gggibbous: Moon charts, a pie chart alternative for two groups

Michael Bramson

October 27, 2019

Moon charts and pie charts

A pie chart divides a circle into multiple sections where the arc lengths (and so also the areas) of the sections represent proportions of a whole. A moon chart, similarly, divides a circle into sections where the areas represent proportions of a whole, but in a moon chart the areas are drawn as crescent or gibbous portions of a circle—like the phases of the moon.

The motivation behind using a moon chart instead of a pie chart is primarily one of aesthetic choice. Note also that because the sections of a moon chart are swept from one or the other side of the circle, they are generally only appropriate for depicting one or two groups.

gggibbous and its usage

gggibbous extends the ggplot2 data visualization package to provide support for moon charts in R. Unlike the pie charts supported natively by coord_polar() in R, moon charts in gggibbous do not require any special coordinate system. They are drawn most similarly to points in ggplot2: their position is defined by an x and a y coordinate and their size is defined independently of the coordinate system, so they always remain circular.

#> Loading required package: ggplot2
ggplot(data.frame(x = 1:5, y = 1, size = 2^(0:4)), aes(x, y, size = size)) +
  geom_moon() +
  geom_point(y = 2) +
  lims(x = c(0.5, 5.5), y = c(0.5, 2.5)) +
  scale_size(range = c(5, 10))

Two new aesthetics are also important in geom_moon: ratio and right.

The ratio aesthetic

ratio controls the proportion of the moon to be drawn. It must be between 0 (a “new moon” where nothing is actually drawn) and 1 (a “full moon”, i.e. a circle).

The right aesthetic

right takes a boolean value that controls whether the moon is “waxing” or “waning”—that is, whether it is “filled” from the right or the left.

One way to make a “complete” moon with two colors is to use right = TRUE for one color and right = FALSE for the other, with complementary ratios. (See the examples below for some other approaches.)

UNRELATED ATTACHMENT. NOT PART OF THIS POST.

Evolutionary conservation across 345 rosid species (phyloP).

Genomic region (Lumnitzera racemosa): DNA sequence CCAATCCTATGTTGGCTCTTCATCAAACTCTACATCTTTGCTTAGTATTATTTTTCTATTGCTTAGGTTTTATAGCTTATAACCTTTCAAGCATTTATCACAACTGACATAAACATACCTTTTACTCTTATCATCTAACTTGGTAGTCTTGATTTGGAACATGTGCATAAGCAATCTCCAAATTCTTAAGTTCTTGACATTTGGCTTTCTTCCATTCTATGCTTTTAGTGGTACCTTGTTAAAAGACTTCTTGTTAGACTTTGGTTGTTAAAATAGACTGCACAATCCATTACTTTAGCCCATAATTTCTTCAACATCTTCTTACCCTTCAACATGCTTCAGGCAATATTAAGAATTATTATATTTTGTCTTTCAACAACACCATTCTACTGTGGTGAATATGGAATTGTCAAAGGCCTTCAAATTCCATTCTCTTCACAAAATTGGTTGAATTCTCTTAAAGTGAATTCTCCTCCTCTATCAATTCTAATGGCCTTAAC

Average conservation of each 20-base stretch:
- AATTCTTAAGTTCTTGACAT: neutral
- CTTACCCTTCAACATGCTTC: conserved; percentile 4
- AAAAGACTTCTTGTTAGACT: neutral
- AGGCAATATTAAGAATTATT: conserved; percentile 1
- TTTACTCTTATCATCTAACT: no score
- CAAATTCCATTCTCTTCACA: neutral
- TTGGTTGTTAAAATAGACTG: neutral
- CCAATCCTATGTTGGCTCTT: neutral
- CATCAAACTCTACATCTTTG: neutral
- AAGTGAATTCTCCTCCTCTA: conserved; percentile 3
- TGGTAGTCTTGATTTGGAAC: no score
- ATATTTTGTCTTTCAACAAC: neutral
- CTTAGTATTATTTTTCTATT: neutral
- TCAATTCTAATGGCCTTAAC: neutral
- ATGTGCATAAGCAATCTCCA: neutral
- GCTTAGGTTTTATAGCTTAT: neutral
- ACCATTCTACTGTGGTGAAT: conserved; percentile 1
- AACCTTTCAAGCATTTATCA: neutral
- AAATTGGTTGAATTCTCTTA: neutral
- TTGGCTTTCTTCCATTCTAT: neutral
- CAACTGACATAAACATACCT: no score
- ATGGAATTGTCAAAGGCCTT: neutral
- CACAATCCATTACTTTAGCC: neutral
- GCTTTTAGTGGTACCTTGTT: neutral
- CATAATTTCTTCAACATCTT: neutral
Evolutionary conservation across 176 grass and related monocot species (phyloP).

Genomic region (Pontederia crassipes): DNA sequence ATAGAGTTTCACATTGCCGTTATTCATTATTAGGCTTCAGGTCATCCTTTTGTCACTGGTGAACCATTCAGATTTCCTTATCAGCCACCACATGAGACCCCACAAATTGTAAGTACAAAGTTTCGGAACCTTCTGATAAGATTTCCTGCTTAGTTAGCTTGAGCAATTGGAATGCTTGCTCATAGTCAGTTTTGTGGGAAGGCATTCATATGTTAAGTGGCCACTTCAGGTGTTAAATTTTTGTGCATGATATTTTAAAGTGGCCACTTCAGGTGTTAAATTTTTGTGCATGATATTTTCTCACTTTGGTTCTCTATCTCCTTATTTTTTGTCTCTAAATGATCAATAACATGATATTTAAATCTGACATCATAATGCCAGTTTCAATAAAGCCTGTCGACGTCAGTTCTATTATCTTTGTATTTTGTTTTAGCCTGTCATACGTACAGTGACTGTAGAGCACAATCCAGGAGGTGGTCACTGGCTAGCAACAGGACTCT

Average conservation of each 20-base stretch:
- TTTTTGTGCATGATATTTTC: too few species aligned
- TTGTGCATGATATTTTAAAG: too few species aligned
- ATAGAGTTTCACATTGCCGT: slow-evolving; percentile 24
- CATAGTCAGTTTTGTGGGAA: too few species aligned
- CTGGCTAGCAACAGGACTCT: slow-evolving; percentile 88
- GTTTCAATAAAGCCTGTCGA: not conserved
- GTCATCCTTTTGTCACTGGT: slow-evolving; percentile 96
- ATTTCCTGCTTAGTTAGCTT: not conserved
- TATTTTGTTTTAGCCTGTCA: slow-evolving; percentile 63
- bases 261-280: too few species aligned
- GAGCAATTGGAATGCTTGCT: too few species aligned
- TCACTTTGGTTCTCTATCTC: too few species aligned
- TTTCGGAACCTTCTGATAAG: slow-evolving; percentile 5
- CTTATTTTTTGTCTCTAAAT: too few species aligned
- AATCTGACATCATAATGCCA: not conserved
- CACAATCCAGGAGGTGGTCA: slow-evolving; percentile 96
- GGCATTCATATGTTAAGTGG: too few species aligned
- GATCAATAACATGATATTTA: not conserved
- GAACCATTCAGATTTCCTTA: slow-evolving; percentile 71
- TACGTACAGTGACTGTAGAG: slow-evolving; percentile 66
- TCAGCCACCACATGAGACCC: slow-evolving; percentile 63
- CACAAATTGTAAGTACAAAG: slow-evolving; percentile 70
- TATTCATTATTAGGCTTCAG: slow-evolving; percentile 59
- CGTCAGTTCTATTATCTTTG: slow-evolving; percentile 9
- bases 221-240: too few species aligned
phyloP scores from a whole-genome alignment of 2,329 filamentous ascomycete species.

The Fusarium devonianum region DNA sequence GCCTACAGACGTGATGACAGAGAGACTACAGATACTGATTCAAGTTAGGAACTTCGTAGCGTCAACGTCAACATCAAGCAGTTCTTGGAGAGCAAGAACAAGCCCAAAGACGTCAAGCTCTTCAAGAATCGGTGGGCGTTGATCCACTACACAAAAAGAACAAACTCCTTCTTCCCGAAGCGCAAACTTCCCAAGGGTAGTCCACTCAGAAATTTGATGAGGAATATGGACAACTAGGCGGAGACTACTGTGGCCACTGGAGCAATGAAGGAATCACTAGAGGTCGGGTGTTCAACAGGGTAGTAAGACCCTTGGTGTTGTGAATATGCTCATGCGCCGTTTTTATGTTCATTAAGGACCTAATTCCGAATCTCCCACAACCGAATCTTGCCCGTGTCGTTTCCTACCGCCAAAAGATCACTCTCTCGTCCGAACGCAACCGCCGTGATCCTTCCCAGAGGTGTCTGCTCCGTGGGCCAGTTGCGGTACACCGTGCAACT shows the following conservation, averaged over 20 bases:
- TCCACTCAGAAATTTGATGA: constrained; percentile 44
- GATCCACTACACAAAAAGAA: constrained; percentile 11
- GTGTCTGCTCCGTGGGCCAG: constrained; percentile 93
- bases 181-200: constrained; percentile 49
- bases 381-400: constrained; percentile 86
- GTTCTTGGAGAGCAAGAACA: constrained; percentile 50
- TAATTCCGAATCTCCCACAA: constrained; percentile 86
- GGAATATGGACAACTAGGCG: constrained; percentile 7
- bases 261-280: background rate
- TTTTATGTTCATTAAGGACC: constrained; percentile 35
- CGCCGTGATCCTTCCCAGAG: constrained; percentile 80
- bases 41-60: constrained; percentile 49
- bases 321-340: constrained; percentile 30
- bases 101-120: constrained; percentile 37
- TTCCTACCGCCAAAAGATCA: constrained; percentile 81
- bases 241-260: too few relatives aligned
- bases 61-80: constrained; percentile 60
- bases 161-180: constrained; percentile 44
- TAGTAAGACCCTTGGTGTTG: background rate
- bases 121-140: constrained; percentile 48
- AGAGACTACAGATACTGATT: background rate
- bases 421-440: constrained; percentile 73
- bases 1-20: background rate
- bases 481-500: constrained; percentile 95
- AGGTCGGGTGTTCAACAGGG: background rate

Legend key glyphs

gggibbous includes three key glyphs for different types of legends: draw_key_moon, draw_key_moon_left, and draw_key_full_moon

draw_key_moon—the default in geom_moon—draws a gibbous moon with right = TRUE (see above).

draw_key_moon_left draws a crescent moon from the left that is complementary to the gibbous moon in draw_key_moon, which is useful for combined legends:

ggplot(tidymoons, aes(x, y, ratio = ratio, right = right, size = 2^x)) +
  geom_moon(data = subset(tidymoons, right), fill = "violetred") +
    data = subset(tidymoons, !right), fill = "turquoise3",
    key_glyph = draw_key_moon_left
  ) +
  lims(x = c(0.5, 3.5), y = c(0.5, 3.5)) +
  scale_size("size", range = c(5, 10), breaks = 2^(1:3))

draw_key_full_moon draws a circle. It is similar to the “point” key glyph, but the size is calculated slightly differently, so it is more appropriate if you want the size of legend moons and the size of the plot moons to match.

ggplot(tidymoons) +
    aes(x, y, ratio = ratio, right = right, fill = right, size = 2^x),
    key_glyph = draw_key_full_moon
  ) +
  lims(x = c(0.5, 3.5), y = c(0.5, 3.5)) +
  scale_size("size", range = c(5, 10), breaks = 2^(1:3)) +
  scale_fill_manual(values = c("firebrick1", "dodgerblue2")) +
  theme( = "horizontal")

Worked examples

Moon charts on maps

One common use of multiple pie charts is to represent proportions at different coordinates on a map. The x and y dimensions are already committed to the map coordinates, so proportional visualizations like bar charts are more difficult. This is a perfect opportunity to try out moon charts!

Pie chart maps are popular in population genetics, so let’s look at an example from that field. The dmeladh data1 contains frequencies of two variants of the Adh gene in Australian and Papua New Guinean fruit fly populations. Many of these populations are close together, so we have to deal with overplotting, which we do manually below.

If we want to label the alleles in the legend explicitly, then we need to map them to a group, which requires that we rearrange the data into a “longer” (“tidy”) format.

Lunar data

Sometimes you just want to plot literal representations of the moon. The lunardist data, adapted from NASA, contains the distance from the Earth to the Moon for each day in 2019, as well as the dates (in UTC) of each occurrence of the four principal phases of the moon. We can plot those principal phases using moon charts (which in this case are identical to pie charts).

Harvey balls

“Harvey balls” are essentially pie charts used for qualitative comparisons, often in tabular format. We can use moon charts for the same purpose.

First, let’s make up some data:

As a regular table:

Restaurant Food Decor Service Price
Anscombe’s Luncheonette 5 2 4 4
Chai Squared 3 5 2 5
Tukey’s Honest Southern Diner 4 3 3 2
Bagels ANOVA 4 1 3 5
Spearmint Row 1 5 5 2

And now as a table with Harvey moons:

  1. Oakeshott, J.G., et al. 1982. Alcohol dehydrogenase and glycerol-3-phosphate dehydrogenase clines in Drosophila melanogaster on different continents. Evolution, 36(1): 86-96.